Most of today’s daf focuses on the yetzer ha-ra – the evil inclination.
Rav Avira expounds: There are seven names given to the yetzer ha-ra:
- God called it ra – evil (see Bereshit 8:21)
- Moshe called it arel – uncircumcised (see Devarim 10:16)
- King David called it tameh – defiled (see Tehillim 51:12)
- King Solomon called it soneh – hated (see Mishle 25:21-22)
- Yeshayahu called it mikhshol – a stumbling block (see Yeshayahu 57:14)
- Yehezkel called it even – a stone (see Yehezkel 36:26)
- Yo’el called it hatzefoni – the hidden one (see Yo’el 2:20)
One explanation for the different names is that they express different levels of evil, ranging from the latent evil that exists in every person (ra), to the ability of the yetzer ha-ra to hide the good from a person (arel), to act as an enemy by encouraging evil behaviors. Furthermore, even someone who tries to avoid it by casting it aside will find himself stumbling over it (mikhshol) in the form of a difficult to remove (even) temptation that is hard to even locate in order to avoid it, since it is hidden (tzafun) deeply in one’s heart.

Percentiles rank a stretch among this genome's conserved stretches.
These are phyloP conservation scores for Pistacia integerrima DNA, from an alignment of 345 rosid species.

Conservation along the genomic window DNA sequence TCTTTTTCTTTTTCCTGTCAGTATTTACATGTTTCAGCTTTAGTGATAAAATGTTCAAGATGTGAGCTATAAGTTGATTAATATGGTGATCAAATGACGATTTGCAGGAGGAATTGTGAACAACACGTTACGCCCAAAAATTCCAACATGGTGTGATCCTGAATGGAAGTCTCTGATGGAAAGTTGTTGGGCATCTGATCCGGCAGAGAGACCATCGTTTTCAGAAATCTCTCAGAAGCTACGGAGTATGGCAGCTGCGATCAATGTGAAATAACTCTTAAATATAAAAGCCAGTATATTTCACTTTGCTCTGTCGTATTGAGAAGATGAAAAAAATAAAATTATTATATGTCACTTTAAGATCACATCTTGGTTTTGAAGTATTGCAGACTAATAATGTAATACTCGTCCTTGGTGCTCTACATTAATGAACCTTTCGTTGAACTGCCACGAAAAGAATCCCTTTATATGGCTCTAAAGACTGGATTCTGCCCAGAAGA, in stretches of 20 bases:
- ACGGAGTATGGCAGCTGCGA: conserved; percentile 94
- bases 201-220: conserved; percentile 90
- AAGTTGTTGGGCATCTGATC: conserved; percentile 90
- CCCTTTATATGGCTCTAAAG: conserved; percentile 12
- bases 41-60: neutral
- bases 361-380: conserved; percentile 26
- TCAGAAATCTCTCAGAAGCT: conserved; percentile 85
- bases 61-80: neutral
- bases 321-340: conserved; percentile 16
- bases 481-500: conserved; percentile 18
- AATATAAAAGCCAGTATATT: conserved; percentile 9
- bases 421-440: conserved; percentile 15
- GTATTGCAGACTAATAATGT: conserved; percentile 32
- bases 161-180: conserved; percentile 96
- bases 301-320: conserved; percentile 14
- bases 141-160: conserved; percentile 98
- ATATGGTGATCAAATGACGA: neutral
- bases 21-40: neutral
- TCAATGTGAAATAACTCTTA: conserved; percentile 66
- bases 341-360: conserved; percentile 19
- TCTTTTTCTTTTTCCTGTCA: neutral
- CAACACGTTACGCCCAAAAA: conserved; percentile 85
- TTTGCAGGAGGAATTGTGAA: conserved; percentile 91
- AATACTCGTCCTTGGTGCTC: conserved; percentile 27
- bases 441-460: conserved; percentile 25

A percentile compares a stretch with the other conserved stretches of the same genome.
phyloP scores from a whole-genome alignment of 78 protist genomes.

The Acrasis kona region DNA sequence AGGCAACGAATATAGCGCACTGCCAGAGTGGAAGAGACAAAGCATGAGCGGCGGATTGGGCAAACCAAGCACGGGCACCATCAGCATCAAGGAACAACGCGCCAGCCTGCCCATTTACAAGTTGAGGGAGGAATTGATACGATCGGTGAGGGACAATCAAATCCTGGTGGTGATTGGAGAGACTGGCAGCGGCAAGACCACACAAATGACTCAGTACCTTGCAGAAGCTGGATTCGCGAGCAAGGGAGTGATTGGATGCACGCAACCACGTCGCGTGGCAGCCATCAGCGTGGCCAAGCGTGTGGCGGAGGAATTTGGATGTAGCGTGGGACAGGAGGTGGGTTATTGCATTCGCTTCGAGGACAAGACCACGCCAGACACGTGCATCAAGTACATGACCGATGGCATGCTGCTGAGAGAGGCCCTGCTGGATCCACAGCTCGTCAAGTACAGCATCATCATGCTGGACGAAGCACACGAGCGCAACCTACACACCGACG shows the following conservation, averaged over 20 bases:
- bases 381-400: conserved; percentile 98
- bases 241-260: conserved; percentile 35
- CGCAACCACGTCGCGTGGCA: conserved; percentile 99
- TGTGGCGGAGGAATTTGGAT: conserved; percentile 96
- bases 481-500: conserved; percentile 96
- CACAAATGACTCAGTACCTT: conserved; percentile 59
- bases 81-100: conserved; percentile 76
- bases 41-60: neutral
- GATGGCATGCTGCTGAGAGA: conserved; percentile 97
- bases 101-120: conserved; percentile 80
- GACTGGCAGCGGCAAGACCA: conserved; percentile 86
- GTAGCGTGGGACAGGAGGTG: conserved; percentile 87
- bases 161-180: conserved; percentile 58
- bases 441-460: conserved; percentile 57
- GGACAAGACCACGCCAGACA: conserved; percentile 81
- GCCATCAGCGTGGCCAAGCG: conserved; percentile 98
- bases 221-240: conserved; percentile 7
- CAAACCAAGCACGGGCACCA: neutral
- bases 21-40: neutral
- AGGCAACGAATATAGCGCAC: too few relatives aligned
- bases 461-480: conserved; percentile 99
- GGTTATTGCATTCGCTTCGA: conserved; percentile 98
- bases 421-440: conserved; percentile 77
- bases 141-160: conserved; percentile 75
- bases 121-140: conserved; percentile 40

The Gemara also introduces us to a passage in Zekhariah (12:12) that describes a eulogy that is attended by all the people of the land. According to one opinion, this is the funeral of the yetzer ha-ra in the next world. At that time it will appear before the righteous as a huge mountain, which leads them to lament, “how could we have overcome this great mountain,” and before the sinners as a strand of hair, leading them to lament, “it would have been so easy to overcome this thin strand of hair.”
Why does the yetzer ha-ra appear differently to different groups of people? The Ri”af suggests that, as time passes, the yetzer ha-ra grows larger and larger. The sinners who trip up right away cannot comprehend how they were felled by something so small. The righteous, who withstand temptation, see it as a huge obstacle that they still managed to overcome.